CAMP FOSTER, Okinawa — About 450 residents gathered Sunday at Henoko to mark the one-year anniversary of their sit-in protesting construction of a new U.S. Marine base.

A spokesman said the group pledges to maintain its vigil until the project, an offshore airport to replace Marine Corps Air Station Futenma, is abandoned. A small group of protesters has camped out at the port; other protesters have used small boats aimed at blocking an environmental seabed survey in the area planned for the airport. They represent environmental and anti-military groups.

“Until the government gives up … we will continue to sit here and oppose … the project,” said Hiroshi Ashitomi, one of the organizers, according to Japanese press accounts of the event.

The protesters accused Japan’s government of refusing to discontinue the project despite mounting opposition. The Henoko site was selected in accord with a 1996 U.S.-Japanese agreement to reduce by 21 percent the Okinawa land U.S. forces use. U.S. bases now cover about a fifth of the island.

Part of the plan was to close MCAS Futenma in urban Ginowan and move its Marine air operations elsewhere, but difficulty finding an alternate site delayed the initial 2003 closing date. Now Japanese officials say the Henoko project will take more than 10 years to complete.

“It is high time for the government to stop using their force to push through this plan,” said Takuma Higashionna of Dugong Network Okinawa. The offshore Henoko area is said to be the northernmost feeding grounds of dugong, an endangered sea manatee. “The DFAB (the Defense Facilities Administration local bureau) should cool their heads.”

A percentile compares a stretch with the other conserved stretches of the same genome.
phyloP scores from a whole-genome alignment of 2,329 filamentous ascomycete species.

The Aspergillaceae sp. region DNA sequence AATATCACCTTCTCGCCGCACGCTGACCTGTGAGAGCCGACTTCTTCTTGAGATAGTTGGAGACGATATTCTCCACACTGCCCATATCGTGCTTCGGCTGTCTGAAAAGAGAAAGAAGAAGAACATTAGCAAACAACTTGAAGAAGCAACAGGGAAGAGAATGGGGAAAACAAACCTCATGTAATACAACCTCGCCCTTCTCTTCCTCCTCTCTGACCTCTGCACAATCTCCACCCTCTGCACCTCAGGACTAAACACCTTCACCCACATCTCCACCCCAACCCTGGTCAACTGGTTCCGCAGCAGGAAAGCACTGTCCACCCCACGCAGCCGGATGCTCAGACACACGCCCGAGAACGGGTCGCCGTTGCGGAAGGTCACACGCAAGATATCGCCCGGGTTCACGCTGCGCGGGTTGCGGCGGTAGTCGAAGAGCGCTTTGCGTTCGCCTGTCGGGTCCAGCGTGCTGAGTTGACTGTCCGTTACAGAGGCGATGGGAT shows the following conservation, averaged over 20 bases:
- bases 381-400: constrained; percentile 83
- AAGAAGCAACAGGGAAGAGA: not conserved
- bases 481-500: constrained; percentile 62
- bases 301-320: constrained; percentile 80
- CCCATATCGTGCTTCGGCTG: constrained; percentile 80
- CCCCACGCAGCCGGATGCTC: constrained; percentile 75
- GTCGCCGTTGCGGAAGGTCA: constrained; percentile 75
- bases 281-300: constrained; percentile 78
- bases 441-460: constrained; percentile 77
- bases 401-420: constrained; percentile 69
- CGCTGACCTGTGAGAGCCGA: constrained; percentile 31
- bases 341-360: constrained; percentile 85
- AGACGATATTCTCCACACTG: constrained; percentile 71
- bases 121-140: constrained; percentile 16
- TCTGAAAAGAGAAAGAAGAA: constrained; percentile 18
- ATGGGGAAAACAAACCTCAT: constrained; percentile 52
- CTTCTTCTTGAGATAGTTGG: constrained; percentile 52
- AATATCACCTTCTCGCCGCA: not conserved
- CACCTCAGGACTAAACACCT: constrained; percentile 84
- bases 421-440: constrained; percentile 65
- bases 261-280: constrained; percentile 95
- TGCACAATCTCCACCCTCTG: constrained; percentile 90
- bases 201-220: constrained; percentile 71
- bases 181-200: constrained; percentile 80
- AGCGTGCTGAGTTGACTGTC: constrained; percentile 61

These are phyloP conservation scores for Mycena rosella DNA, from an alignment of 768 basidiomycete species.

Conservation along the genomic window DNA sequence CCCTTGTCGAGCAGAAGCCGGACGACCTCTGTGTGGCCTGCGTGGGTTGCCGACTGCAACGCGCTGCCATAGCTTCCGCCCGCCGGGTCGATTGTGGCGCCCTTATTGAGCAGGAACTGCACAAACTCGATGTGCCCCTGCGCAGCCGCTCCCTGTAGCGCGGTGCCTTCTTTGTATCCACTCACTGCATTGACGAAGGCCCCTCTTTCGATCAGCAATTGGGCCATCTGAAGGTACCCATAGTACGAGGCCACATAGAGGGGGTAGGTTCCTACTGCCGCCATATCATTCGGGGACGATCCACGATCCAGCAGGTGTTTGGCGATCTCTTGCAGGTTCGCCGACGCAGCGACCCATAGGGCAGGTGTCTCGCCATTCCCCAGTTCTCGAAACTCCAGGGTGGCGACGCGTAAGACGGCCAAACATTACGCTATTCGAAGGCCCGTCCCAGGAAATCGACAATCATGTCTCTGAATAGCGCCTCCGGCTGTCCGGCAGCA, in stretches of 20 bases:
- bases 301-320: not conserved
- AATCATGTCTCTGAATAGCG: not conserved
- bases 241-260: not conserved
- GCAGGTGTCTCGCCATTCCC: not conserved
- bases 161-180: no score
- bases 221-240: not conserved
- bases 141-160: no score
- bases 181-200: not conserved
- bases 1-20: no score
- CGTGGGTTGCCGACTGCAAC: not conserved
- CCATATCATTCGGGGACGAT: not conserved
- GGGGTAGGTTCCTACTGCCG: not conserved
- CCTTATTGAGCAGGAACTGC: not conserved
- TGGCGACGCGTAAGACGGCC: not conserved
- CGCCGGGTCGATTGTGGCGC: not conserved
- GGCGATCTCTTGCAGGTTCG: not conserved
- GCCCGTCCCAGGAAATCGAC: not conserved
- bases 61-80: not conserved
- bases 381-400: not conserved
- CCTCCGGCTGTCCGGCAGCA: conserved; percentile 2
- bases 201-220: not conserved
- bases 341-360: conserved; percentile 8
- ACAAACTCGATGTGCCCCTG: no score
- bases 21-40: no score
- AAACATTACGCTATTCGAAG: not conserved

Said Keiko Itokazu, a member of the House of Councilors, “We must never allow them to change our beautiful ocean into a military base.”

DFAB officials told Stripes the sit-in effectively has stalled the project. “We have been urging [the protesters] to use moderation and not to interfere with the survey activities,” Masanori Nishi, Defense Facilities Administration Naha Bureau director, said recently. “We must deal with the issue properly while assessing the conditions at the site, including weather, to ensure safe working environment.”

Another DFAB official said, “We attempted to start the work on April 19 last year. However, we were met by protests. On Sept. 9, the agency began work in the water and in November, we started to set up platforms.

“Since then, however, no progress has been made due to protest activities.”

Marine Corps officials on Okinawa routinely have declined to comment on the Henoko issue, noting that the Marines are involved in neither the project’s site selection nor construction.

“The Marine Corps is ready to move to a suitable replacement facility that meets its operational requirements,” 1st Lt. Eric Tausch has said in the past.

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